Ranbir Kapoor

Meanwhile, Ranbir has more of a car-enthusiast approach towards talismans. His lucky wheels? 3 black cars, a red postal truck and of course, his mom Neetu Kapoor's birth date. 

[instagram]https://www.instagram.com/p/B2eN_epg1Du/?utm_source=ig_embed&utm_campaign=loading[/instagram]

Varun Dhawan

Bollywood’s very own lucky-charm, Varun Dhawan, has a lucky routine that is hands-down the best on this list! Well, it does involve a tub of caramel popcorn at PVR, to say the least.

[instagram]https://www.instagram.com/p/B2gK446FDAz/?utm_source=ig_embed&utm_campaign=loading[/instagram]

Twinkle Khanna

Mrs Funnybones does not think of messing the Vastu of your bedroom as a laughing matter. And, her son, Aarav, found out the hard way!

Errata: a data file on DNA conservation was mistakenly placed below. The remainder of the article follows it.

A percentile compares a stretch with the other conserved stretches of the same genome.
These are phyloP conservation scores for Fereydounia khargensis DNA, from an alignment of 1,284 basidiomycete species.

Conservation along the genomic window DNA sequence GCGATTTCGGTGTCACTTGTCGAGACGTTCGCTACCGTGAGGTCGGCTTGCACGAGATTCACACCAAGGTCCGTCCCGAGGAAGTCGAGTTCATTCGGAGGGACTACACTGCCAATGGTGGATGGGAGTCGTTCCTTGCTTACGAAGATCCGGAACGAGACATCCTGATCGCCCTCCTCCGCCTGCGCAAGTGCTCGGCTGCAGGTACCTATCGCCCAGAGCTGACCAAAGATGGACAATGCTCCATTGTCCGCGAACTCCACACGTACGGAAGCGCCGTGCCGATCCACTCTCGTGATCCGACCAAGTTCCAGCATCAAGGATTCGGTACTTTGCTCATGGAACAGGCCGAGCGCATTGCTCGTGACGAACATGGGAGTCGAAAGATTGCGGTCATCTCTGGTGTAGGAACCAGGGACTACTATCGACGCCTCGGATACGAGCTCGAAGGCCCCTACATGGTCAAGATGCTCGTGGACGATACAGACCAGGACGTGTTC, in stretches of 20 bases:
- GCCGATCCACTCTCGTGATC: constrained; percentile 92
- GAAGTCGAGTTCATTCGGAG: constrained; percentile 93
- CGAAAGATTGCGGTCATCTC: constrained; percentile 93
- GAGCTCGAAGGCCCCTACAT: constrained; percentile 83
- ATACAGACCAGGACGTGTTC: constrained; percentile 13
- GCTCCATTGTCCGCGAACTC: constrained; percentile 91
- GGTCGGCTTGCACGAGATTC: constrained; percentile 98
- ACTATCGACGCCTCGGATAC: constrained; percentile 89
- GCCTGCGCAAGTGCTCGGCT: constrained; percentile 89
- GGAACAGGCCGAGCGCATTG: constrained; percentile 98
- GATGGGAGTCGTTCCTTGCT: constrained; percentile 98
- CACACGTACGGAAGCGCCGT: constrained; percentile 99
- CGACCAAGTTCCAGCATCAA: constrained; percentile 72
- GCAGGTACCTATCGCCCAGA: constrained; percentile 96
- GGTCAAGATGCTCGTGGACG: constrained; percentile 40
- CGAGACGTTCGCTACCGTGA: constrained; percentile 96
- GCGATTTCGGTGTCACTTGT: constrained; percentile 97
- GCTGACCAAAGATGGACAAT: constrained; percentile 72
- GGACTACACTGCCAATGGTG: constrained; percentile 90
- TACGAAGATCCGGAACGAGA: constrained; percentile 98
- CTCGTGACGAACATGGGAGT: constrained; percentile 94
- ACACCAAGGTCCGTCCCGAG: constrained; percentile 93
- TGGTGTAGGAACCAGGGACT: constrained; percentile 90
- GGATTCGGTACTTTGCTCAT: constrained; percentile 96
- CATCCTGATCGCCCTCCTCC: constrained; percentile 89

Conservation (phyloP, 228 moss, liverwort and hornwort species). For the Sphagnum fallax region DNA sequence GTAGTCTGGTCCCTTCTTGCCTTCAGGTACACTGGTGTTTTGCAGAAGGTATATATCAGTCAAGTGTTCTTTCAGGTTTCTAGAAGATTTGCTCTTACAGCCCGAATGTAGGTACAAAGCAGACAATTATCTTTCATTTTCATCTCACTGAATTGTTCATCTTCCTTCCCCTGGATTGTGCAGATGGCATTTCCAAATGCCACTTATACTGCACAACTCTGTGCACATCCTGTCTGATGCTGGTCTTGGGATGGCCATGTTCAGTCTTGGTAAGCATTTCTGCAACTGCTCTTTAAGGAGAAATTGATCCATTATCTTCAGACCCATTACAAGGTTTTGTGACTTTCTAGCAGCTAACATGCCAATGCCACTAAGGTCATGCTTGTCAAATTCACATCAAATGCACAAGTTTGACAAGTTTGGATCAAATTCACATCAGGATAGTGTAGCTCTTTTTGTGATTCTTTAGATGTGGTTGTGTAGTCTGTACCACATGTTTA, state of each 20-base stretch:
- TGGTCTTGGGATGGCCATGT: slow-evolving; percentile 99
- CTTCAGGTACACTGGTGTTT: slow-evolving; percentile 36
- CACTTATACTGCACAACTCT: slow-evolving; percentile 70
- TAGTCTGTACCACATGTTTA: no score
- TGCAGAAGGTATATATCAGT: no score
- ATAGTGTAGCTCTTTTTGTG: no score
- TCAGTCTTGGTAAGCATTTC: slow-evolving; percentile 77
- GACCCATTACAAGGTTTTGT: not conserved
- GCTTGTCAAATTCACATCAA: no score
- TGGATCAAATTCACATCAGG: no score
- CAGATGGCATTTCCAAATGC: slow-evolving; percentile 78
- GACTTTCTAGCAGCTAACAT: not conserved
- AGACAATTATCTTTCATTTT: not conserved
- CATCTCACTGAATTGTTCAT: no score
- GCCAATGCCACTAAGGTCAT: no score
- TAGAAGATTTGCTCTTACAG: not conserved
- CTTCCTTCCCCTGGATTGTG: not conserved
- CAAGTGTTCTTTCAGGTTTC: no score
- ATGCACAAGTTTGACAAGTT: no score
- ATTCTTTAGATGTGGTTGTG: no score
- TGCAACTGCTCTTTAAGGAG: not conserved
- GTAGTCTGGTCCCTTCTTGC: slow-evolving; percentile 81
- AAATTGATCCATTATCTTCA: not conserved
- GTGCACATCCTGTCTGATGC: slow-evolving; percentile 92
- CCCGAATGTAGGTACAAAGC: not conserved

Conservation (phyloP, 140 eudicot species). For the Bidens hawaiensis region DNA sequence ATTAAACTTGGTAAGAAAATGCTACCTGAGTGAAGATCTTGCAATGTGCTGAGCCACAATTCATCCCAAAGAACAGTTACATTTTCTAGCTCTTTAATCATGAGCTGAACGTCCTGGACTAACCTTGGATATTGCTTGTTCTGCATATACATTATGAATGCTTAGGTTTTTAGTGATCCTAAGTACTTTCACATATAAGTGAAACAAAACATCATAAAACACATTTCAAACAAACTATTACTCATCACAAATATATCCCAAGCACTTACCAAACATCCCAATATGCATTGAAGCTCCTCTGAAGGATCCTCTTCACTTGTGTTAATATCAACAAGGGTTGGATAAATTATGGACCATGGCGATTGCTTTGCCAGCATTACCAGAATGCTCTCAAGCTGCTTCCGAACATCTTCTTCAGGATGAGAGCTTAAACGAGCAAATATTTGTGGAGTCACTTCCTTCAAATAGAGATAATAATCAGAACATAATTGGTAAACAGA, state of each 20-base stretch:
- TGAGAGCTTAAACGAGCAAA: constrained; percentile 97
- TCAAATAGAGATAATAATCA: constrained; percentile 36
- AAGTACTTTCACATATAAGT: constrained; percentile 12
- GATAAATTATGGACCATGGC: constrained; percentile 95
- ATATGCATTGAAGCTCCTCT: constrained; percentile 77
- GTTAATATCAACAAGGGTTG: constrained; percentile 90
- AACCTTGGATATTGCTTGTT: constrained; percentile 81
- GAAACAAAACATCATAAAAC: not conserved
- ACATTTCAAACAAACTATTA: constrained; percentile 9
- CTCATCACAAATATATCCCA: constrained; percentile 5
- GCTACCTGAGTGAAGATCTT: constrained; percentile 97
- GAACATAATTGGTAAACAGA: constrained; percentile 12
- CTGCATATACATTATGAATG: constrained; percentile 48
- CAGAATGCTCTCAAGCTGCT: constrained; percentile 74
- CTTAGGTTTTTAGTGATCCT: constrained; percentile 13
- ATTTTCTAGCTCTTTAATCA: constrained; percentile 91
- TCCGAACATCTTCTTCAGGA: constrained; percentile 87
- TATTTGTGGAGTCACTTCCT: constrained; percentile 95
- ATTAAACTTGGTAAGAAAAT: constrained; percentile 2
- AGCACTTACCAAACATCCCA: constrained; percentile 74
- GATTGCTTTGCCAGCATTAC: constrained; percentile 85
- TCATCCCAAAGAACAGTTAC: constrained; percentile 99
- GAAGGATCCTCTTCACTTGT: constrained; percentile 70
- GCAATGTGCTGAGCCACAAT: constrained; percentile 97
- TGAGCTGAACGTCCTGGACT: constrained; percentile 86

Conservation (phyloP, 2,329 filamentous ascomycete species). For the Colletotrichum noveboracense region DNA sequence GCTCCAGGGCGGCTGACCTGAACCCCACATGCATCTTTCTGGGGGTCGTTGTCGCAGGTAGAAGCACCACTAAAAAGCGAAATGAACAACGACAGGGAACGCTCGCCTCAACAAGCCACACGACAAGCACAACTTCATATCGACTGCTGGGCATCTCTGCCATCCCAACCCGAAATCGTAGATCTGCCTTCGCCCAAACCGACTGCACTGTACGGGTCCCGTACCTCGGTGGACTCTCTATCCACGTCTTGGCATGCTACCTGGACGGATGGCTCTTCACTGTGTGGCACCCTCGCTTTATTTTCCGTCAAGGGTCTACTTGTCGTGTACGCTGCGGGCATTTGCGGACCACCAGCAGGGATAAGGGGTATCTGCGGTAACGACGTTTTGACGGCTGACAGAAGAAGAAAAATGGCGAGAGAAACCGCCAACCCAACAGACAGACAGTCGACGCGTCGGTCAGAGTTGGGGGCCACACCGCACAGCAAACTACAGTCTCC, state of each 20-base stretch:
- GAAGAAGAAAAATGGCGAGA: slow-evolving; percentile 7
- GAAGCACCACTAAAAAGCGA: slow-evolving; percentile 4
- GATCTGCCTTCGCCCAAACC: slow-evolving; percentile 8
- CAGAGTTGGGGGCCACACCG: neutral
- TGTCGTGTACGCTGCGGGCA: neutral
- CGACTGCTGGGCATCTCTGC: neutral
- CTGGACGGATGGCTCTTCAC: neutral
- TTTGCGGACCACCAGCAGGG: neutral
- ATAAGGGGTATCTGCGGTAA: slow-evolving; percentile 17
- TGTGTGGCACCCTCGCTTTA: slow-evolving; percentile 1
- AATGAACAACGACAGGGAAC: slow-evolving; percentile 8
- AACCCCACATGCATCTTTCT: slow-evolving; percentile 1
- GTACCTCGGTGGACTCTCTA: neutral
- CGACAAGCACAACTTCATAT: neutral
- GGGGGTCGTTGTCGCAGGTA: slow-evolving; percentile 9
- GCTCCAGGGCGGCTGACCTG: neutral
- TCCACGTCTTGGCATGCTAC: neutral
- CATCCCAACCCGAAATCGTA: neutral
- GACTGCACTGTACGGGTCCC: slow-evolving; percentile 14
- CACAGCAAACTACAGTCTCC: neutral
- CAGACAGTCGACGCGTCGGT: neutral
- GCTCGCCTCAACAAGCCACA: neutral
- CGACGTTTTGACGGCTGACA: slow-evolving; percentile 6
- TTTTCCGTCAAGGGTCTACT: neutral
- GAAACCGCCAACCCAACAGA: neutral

[instagram]https://www.instagram.com/p/B2gr7IIF8Vh/?utm_source=ig_embed&utm_campaign=loading[/instagram]

Arjun Kapoor

While Arjun may be winning Instagram with his adorable #Throwback posts about his sisters, it may be a tad difficult for him to follow his lucky ritual involving remote controls, one of the biggest bone of contention among siblings.

[instagram]https://www.instagram.com/p/B2gcJ9phvzV/?utm_source=ig_embed&utm_campaign=loading[/instagram]

Lastly, Karan Johar

Like a wise owl, KJo has *mic drop* talisman to end all lucky charms - self-belief! After all, isn't it easier if you are your own lucky charm?

[instagram]https://www.instagram.com/p/B2gdJN0FfkQ/?utm_source=ig_embed&utm_campaign=loading[/instagram] ","body_with_product_for_feed":"

Black cars, red mail trucks, and pillows facing a particular direction or a tub of popcorn!